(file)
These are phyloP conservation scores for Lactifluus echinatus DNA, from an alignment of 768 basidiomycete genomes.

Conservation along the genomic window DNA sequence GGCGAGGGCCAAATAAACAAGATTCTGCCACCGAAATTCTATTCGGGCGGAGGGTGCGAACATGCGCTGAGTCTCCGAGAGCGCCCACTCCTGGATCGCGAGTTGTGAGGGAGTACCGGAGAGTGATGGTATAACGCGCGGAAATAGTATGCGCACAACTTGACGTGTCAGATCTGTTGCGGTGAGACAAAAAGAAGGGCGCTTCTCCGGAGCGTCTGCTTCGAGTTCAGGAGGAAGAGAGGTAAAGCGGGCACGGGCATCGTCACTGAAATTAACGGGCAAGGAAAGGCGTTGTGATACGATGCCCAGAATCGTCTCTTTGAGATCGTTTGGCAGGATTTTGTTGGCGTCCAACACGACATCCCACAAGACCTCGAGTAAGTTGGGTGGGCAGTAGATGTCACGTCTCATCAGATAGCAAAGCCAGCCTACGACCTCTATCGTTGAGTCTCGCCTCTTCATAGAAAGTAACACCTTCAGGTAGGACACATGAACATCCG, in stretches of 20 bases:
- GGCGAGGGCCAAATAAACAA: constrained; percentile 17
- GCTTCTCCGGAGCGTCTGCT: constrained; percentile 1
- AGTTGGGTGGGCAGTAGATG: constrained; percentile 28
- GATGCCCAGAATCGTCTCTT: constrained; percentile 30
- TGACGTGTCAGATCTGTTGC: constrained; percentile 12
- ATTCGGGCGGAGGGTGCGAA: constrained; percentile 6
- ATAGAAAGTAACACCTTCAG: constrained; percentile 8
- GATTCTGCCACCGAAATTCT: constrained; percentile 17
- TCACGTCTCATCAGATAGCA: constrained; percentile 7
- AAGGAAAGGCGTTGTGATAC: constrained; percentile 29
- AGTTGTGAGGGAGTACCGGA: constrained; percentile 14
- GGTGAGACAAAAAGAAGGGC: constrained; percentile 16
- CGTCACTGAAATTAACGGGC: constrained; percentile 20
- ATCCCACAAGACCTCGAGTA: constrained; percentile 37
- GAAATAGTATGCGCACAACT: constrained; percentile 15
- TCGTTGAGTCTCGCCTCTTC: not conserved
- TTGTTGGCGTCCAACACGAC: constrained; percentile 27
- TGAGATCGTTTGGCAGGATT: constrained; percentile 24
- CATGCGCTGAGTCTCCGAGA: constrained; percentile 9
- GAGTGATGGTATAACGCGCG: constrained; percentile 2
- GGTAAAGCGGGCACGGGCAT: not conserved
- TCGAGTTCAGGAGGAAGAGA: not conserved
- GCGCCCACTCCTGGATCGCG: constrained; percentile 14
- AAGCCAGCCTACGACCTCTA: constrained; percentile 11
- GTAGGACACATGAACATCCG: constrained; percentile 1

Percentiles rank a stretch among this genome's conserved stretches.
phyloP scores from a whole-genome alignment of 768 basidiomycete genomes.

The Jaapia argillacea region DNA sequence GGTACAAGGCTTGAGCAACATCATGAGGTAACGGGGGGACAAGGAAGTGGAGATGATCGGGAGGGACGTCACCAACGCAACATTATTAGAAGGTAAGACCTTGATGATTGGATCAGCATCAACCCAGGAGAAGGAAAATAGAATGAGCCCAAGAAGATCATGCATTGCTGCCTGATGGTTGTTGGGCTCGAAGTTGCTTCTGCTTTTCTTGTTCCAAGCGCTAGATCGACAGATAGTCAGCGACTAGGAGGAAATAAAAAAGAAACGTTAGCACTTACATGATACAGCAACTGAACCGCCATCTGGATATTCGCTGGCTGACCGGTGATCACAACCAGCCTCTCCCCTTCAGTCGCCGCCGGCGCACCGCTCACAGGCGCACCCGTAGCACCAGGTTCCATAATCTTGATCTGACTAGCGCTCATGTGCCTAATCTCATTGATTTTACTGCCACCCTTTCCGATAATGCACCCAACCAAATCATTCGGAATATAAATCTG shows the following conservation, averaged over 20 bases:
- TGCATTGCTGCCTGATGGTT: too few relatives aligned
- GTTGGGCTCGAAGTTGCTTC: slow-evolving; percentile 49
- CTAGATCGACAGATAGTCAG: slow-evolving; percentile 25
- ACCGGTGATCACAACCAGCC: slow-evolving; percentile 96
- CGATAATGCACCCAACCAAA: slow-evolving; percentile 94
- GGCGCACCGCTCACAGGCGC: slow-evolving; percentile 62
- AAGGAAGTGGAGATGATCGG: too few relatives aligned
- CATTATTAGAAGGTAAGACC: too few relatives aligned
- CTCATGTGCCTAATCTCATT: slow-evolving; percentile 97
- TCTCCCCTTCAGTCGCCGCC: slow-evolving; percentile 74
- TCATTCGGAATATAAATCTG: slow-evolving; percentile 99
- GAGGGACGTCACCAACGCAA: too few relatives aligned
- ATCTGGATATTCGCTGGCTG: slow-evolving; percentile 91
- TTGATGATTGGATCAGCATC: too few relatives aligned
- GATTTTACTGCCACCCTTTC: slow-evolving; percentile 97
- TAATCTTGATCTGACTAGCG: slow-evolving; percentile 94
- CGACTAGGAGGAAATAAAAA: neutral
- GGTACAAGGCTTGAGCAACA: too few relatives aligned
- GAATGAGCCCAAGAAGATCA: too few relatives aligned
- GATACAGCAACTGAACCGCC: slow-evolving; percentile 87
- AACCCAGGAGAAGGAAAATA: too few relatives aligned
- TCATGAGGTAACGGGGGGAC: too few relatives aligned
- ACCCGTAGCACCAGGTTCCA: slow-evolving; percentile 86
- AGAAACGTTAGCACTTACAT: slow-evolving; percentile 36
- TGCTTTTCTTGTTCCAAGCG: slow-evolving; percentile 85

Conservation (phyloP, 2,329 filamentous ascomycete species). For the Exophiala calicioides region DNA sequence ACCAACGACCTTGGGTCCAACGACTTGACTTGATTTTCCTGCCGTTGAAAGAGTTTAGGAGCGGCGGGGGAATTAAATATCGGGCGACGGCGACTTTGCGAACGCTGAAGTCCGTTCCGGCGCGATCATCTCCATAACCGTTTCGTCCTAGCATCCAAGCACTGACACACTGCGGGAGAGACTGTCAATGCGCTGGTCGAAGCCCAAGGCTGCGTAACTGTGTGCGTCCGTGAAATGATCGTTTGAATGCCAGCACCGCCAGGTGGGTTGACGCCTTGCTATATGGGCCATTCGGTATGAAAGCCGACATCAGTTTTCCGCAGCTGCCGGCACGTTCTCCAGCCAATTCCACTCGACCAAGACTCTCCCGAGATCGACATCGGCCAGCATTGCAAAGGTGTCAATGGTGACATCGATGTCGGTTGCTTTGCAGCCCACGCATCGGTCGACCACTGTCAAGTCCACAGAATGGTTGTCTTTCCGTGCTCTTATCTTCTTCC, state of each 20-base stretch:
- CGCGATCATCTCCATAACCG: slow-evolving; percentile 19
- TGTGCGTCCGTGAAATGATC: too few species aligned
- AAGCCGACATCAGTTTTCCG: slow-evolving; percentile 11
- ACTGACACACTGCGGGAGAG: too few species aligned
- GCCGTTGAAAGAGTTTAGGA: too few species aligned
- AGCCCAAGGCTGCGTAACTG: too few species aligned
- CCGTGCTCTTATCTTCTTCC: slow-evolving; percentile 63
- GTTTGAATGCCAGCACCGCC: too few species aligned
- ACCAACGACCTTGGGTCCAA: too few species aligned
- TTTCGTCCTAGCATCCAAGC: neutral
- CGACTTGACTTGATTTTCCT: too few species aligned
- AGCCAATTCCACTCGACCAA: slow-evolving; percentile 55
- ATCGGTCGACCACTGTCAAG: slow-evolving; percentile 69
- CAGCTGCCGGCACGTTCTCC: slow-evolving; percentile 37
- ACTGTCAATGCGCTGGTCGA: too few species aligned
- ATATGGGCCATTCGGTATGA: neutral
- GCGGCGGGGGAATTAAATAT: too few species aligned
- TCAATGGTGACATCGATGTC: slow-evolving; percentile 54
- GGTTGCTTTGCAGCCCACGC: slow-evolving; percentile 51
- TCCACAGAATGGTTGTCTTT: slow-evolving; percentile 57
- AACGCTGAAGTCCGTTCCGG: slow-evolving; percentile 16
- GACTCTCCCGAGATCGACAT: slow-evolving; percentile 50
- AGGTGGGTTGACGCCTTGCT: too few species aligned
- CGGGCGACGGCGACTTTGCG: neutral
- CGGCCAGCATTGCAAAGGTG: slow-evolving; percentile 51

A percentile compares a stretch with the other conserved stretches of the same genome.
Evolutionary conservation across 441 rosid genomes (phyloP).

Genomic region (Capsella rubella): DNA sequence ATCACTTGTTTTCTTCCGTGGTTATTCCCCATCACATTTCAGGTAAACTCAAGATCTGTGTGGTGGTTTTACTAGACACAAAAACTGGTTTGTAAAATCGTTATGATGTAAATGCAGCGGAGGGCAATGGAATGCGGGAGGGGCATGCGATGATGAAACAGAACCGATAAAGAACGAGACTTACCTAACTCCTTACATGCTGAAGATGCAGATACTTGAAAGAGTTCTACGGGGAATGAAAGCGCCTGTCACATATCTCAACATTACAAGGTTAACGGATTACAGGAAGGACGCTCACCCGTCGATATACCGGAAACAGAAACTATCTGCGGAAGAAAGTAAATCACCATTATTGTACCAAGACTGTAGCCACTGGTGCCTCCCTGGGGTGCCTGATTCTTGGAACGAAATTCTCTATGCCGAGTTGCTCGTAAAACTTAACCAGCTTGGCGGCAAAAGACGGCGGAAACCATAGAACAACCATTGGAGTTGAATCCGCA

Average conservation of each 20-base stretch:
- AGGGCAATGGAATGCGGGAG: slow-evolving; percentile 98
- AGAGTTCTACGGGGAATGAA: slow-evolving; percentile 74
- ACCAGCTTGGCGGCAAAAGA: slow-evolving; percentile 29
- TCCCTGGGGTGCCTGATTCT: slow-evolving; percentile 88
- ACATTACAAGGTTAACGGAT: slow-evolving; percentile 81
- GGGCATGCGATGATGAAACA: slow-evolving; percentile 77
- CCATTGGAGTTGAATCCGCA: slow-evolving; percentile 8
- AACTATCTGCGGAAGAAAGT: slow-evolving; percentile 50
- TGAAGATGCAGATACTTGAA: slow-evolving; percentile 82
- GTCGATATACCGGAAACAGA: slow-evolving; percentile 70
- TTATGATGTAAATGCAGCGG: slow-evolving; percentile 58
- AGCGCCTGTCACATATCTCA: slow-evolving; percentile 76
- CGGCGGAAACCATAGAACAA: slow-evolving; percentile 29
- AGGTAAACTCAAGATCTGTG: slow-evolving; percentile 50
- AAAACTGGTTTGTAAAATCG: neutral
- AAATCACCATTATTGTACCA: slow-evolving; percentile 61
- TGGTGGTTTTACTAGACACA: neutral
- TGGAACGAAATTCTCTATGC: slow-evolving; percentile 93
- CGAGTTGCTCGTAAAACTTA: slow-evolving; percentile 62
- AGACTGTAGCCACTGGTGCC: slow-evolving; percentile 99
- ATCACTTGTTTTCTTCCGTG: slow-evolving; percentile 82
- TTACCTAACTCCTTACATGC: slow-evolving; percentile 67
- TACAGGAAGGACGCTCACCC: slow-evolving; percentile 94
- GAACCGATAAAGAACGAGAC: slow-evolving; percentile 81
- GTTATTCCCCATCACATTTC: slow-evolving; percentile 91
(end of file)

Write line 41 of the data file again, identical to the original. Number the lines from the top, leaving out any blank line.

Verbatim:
- TCATTCGGAATATAAATCTG: slow-evolving; percentile 99